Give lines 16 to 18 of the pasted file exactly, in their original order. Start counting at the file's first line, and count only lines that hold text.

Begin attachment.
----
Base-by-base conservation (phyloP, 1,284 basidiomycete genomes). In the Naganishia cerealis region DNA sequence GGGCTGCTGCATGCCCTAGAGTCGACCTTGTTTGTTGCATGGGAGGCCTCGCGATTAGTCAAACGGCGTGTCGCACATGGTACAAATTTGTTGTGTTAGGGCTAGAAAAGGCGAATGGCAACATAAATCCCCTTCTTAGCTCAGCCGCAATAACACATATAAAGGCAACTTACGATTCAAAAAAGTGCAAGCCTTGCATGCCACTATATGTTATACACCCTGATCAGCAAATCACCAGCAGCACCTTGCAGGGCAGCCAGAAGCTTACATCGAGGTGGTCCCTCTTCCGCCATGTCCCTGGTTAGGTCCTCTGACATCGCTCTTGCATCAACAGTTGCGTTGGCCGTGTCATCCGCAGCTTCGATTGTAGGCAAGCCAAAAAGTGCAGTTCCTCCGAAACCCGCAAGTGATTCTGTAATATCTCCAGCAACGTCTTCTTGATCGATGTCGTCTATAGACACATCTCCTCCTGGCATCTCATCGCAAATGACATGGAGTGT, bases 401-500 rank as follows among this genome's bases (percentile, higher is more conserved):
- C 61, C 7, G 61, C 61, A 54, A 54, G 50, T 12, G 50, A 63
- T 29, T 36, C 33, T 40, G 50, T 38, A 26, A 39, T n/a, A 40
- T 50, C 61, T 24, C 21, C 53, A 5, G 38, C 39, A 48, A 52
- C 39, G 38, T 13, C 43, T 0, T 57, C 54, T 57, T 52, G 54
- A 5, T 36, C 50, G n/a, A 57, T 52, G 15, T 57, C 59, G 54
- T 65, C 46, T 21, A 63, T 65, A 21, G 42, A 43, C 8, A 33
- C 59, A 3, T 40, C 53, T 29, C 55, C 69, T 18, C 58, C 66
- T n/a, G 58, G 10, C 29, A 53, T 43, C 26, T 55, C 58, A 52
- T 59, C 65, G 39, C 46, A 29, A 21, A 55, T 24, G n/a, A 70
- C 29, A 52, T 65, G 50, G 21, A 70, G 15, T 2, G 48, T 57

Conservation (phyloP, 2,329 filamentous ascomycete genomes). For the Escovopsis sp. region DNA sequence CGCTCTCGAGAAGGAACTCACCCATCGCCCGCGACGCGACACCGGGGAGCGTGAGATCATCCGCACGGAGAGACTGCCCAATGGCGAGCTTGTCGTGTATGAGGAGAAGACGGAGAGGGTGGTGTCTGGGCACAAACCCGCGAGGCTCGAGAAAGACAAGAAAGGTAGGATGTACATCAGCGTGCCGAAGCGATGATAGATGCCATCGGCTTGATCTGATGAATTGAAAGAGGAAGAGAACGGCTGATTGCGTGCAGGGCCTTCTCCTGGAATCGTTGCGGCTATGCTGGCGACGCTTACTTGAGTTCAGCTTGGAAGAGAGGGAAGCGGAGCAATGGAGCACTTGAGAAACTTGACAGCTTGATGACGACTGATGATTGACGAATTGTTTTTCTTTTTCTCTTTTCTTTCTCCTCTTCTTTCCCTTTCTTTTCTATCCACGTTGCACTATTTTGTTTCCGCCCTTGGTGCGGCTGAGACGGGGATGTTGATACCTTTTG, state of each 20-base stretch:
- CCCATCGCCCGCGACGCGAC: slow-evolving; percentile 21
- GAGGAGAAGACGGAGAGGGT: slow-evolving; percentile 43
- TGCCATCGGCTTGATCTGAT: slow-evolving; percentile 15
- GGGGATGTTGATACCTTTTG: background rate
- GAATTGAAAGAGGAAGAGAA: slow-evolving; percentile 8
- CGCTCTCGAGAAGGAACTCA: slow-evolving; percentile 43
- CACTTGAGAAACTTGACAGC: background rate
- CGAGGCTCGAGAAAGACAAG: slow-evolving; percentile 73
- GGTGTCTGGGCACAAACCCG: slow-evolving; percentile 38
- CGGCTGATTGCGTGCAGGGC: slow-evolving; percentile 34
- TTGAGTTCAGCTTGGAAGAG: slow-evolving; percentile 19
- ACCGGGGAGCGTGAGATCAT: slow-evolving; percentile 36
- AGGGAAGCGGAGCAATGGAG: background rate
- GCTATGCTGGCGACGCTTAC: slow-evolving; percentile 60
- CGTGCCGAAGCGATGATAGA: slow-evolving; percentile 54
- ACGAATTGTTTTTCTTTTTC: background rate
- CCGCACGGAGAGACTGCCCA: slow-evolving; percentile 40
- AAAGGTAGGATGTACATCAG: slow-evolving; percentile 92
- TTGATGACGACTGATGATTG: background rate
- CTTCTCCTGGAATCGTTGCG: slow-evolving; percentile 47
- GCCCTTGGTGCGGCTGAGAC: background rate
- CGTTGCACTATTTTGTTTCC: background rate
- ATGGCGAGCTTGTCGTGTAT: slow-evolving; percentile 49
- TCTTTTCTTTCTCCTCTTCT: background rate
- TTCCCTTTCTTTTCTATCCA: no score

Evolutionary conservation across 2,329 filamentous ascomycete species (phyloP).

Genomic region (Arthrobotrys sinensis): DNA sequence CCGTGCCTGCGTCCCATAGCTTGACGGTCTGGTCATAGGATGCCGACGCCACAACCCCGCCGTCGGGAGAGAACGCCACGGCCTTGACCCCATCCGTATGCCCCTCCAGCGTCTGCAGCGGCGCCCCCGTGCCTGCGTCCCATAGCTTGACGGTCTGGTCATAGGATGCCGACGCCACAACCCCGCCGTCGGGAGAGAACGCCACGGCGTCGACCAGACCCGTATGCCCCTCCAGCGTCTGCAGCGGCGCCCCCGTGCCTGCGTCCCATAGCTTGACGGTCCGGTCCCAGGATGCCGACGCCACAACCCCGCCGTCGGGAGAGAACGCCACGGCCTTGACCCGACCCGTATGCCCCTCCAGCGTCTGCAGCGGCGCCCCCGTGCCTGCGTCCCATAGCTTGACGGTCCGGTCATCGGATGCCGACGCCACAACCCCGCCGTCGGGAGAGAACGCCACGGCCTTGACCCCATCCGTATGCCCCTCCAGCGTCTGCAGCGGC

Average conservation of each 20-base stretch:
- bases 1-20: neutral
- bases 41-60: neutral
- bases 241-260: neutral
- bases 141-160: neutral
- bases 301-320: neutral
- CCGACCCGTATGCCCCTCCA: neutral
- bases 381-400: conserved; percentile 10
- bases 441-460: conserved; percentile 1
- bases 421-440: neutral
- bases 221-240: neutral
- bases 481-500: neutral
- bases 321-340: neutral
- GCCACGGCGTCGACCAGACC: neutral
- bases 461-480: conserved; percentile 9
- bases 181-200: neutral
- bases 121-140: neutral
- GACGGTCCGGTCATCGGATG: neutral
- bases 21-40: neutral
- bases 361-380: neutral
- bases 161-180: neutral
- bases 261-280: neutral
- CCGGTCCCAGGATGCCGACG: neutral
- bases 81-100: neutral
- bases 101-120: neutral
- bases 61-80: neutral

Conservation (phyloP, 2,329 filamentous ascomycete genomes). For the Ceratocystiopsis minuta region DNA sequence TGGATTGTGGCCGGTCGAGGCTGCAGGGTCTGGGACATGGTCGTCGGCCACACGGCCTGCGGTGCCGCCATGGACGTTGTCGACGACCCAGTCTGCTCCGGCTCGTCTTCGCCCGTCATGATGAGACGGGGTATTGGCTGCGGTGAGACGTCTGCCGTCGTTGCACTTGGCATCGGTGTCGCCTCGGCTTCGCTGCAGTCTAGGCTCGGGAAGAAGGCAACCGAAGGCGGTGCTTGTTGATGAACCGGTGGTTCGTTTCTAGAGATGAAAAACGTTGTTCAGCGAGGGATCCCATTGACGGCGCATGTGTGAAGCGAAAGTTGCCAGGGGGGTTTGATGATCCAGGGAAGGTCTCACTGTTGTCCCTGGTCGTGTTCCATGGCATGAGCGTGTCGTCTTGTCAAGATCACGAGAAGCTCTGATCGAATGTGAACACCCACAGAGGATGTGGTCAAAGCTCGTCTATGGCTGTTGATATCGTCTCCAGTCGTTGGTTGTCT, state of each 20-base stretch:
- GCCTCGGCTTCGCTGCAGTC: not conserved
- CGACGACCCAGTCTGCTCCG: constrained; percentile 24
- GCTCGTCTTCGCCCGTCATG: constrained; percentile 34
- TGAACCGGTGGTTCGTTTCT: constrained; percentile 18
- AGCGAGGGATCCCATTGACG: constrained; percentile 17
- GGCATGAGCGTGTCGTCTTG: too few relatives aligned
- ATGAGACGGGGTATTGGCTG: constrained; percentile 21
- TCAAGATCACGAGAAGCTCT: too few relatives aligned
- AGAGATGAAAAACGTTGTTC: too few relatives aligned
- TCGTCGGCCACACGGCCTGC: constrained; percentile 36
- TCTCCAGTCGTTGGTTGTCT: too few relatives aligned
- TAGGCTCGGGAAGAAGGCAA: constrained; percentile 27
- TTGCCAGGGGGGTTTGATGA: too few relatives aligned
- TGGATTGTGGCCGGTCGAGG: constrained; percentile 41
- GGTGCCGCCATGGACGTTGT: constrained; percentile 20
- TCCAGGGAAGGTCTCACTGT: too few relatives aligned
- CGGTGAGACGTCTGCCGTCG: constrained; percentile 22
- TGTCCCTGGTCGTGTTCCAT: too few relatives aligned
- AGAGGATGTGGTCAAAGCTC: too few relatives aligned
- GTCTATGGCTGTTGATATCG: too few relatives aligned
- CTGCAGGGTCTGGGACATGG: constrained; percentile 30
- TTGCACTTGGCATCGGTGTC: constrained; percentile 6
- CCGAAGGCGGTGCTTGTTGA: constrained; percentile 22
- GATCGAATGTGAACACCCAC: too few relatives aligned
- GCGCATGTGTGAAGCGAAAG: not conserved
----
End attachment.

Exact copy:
- GGGGATGTTGATACCTTTTG: background rate
- GAATTGAAAGAGGAAGAGAA: slow-evolving; percentile 8
- CGCTCTCGAGAAGGAACTCA: slow-evolving; percentile 43